But with more than 70 percent of Americans saying television is their main source of national and international news, according to a Pew Research survey, it's clear that Obama and his advisers are most riled by what's on nonstop cable.
With its hours and hours of TV time to fill, cable news and punditry can whip up public debate and then cause spillover coverage in other forms of media.
Senior White House leaders still mock the front-page coverage given to whether Obama's back-to-school speech to the nation's students was an attempt to indoctrinate them. Obama was openly incredulous over the media's minute-by-minute anticipation of Obama's so-called "beer summit" with a policeman and a professor at the center of a racial controversy.
And when the president gave a major speech to Congress on health care policy, the coverage for days centered on Joe Wilson, the South Carolina Republican lawmaker who had heckled Obama by shouting "You lie!"
"You've got to be careful about them cable networks," Obama cautioned a man at a Montana town hall who had just told him that cable was his main source of news. Earlier at that same event, Obama had pointed out that only the town halls where tempers were flaring were getting covered. "TV loves a ruckus," he told the crowd.
"If you replaced just a portion of the back and forth on something like Joe Wilson with coverage of the issue and some real discussion about what was at stake..." White House press secretary Robert Gibbs wished aloud.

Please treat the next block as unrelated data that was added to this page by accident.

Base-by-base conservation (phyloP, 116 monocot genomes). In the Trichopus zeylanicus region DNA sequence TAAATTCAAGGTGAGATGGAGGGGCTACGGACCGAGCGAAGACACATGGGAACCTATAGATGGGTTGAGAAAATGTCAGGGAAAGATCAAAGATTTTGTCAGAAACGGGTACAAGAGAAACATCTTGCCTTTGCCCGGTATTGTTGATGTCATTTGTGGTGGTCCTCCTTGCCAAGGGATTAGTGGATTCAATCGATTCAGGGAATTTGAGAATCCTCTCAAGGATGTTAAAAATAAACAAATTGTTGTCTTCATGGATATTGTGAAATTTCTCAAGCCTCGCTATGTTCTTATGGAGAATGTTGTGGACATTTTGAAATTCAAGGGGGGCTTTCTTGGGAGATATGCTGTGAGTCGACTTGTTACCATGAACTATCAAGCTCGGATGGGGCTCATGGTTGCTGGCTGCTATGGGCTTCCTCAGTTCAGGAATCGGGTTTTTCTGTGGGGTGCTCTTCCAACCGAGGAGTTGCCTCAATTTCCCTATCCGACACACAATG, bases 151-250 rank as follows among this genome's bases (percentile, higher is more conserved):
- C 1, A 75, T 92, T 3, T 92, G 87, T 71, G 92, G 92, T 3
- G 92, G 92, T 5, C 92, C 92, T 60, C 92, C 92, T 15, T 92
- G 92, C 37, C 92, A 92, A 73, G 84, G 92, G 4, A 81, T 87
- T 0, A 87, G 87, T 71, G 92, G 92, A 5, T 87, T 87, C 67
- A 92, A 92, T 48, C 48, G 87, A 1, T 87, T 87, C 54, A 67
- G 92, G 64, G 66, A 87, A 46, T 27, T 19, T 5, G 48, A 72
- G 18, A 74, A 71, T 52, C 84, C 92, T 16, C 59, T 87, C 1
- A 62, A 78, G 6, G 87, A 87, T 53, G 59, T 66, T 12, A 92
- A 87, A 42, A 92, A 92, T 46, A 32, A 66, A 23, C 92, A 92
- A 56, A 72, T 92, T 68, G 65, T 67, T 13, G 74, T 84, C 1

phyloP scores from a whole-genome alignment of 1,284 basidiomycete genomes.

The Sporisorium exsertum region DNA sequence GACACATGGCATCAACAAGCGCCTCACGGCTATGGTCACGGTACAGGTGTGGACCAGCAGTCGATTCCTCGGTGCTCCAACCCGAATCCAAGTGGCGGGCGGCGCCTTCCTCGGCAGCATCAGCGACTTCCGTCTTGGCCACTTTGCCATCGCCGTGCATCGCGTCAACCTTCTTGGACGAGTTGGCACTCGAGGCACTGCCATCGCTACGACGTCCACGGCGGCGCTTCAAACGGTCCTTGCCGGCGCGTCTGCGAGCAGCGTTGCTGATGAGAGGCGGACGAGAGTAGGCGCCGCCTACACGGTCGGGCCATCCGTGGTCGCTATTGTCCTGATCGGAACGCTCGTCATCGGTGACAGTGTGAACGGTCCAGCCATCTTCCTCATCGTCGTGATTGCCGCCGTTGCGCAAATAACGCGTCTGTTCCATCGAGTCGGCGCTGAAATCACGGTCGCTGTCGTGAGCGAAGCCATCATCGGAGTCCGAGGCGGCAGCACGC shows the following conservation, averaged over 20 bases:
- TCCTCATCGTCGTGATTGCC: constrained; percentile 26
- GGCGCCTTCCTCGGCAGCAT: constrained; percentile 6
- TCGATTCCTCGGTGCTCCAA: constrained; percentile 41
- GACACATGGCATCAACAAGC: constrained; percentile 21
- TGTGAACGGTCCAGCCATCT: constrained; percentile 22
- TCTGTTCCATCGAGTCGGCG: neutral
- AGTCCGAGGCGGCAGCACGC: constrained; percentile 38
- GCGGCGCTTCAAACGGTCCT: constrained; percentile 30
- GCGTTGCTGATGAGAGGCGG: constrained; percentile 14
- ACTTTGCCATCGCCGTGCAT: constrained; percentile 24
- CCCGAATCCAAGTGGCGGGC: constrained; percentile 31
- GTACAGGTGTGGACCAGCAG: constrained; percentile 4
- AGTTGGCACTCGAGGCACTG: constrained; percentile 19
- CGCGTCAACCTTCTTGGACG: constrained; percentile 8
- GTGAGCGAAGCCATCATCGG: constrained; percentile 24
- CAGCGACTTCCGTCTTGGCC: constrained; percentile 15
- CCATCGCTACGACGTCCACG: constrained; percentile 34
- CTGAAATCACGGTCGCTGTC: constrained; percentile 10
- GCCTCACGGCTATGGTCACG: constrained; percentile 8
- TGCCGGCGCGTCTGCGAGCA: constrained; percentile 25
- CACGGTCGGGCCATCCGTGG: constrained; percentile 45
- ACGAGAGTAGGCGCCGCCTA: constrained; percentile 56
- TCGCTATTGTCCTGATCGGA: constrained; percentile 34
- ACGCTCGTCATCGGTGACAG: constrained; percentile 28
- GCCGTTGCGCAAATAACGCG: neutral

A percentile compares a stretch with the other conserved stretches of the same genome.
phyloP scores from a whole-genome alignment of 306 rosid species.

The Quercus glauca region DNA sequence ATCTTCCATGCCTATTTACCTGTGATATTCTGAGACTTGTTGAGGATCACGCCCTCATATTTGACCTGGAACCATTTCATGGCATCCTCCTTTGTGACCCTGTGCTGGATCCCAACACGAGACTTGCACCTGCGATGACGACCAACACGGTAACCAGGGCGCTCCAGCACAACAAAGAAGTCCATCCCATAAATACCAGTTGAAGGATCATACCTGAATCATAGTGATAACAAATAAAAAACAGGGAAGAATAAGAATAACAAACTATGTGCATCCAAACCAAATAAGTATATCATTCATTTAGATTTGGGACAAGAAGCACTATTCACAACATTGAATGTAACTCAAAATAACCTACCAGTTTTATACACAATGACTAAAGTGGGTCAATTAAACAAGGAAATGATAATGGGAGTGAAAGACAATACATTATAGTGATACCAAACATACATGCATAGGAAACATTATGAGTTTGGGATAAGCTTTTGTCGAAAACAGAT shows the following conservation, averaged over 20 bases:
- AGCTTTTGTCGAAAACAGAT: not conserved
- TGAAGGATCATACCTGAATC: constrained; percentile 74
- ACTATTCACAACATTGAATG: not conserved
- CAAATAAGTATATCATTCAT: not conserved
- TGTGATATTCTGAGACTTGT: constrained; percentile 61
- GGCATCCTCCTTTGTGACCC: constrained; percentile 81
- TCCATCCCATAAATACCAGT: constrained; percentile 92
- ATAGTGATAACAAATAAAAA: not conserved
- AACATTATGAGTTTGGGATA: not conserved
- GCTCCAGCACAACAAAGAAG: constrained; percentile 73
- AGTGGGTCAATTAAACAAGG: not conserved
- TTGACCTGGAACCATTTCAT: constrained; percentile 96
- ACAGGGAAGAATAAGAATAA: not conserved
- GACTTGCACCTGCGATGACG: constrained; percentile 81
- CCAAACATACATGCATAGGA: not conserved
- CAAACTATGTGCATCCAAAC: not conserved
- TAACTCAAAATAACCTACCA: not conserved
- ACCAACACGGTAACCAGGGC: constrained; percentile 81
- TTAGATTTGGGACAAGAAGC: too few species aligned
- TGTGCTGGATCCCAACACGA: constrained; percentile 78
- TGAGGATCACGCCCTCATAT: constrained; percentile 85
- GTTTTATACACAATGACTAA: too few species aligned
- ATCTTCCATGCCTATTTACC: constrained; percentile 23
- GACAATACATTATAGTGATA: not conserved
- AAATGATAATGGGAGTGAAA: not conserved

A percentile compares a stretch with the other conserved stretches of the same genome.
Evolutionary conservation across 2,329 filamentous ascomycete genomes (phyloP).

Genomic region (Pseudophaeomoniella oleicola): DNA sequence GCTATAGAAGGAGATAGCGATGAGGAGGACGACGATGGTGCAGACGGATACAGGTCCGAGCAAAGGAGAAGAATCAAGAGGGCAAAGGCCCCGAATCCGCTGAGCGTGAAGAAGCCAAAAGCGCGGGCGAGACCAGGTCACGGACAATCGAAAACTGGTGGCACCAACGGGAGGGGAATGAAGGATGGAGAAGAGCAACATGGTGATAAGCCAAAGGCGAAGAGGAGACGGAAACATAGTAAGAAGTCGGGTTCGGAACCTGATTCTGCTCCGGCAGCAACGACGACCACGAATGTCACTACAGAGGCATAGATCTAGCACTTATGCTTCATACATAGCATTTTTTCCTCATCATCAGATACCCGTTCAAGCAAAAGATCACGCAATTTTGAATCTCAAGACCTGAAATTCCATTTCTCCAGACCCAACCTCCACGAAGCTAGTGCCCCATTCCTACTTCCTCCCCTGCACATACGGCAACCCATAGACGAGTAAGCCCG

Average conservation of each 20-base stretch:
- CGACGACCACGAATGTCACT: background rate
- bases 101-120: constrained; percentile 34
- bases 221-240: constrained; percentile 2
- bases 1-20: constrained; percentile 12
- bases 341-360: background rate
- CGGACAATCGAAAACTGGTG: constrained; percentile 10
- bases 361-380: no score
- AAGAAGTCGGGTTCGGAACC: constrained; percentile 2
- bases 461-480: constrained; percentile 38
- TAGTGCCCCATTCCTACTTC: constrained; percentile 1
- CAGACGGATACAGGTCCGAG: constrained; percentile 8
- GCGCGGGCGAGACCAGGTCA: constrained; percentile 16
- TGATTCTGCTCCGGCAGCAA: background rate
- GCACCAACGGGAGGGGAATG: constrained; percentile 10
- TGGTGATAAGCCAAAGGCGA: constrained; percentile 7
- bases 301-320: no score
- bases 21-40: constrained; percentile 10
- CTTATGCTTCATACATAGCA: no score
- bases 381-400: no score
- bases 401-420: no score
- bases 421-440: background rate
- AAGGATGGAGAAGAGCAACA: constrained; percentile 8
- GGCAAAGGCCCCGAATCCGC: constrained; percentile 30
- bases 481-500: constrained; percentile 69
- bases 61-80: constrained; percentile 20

The irritation has reached another level recently over Fox News, which Obama and his aides have brazenly tried to marginalize by calling it a Republican outlet that shouldn't be treated like a real news network. Yet publicly singling out one news organization is but the most highly publicized push-back from an Obama White House that began back during last year's campaign building a reputation for aggressively confronting reporters over stories it doesn't like and using hardball tactics to try to get its way.
Not to be lost in Obama's pique, however, is that he has a point, said Jill Geisler, a former broadcaster who teaches leadership at the Poynter Institute, a nonprofit school for journalists. Noise makes news. Nuance often does not.
"I think each of us in journalism must ask: Are we contributing to a deeper understanding of complex issues?" she said.
Predictably, Obama's media coverage has turned more negative since the start of his term.
That reflects the partisan tensions in Washington, setbacks on many of his top agenda items, and the traditional adversarial, watchdog role of the White House press corps.
But even presidents who start with glowing press coverage always end up complaining about how they get beat up, said Martha Joynt Kumar, a political science professor at Towson University who studies White House communications.
"The press is there as a surrogate for the public, to ask the questions the public wants answers for," Kumar said. "Their job is not to stand there and provide him an opportunity to talk on any subject he wants."